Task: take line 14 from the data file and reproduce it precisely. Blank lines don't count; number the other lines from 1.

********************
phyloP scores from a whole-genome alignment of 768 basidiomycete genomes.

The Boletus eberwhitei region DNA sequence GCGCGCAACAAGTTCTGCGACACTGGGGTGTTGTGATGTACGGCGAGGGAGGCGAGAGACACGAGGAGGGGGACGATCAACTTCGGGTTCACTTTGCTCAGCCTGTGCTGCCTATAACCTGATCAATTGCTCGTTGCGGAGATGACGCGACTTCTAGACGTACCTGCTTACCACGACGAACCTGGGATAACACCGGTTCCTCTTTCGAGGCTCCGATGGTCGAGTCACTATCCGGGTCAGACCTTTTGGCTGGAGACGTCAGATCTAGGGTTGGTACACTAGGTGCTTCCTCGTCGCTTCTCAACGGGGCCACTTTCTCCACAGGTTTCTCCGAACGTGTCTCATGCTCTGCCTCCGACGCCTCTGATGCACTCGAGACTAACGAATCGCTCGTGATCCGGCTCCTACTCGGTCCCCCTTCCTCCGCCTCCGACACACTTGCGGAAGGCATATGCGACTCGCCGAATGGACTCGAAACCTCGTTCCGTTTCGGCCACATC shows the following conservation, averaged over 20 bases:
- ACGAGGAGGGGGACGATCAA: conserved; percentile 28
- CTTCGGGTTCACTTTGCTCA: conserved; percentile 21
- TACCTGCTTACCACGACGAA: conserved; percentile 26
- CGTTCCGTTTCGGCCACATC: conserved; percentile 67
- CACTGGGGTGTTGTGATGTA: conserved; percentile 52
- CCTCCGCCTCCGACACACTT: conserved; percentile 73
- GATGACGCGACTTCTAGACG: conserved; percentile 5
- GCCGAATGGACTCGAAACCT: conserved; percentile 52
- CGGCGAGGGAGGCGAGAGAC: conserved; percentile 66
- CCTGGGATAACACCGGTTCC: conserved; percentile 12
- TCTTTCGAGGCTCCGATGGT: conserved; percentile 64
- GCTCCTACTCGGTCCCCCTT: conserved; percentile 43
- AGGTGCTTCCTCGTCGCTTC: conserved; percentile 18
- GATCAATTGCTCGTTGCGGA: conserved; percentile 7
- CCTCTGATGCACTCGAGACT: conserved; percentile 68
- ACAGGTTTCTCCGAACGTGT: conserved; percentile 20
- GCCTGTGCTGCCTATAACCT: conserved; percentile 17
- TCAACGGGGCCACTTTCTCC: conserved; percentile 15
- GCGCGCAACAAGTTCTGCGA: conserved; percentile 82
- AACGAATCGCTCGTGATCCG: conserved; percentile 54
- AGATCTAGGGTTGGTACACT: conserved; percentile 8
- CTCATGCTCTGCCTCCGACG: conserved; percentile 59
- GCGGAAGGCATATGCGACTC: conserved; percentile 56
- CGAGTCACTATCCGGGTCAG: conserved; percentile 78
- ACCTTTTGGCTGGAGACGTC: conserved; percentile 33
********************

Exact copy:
- GCTCCTACTCGGTCCCCCTT: conserved; percentile 43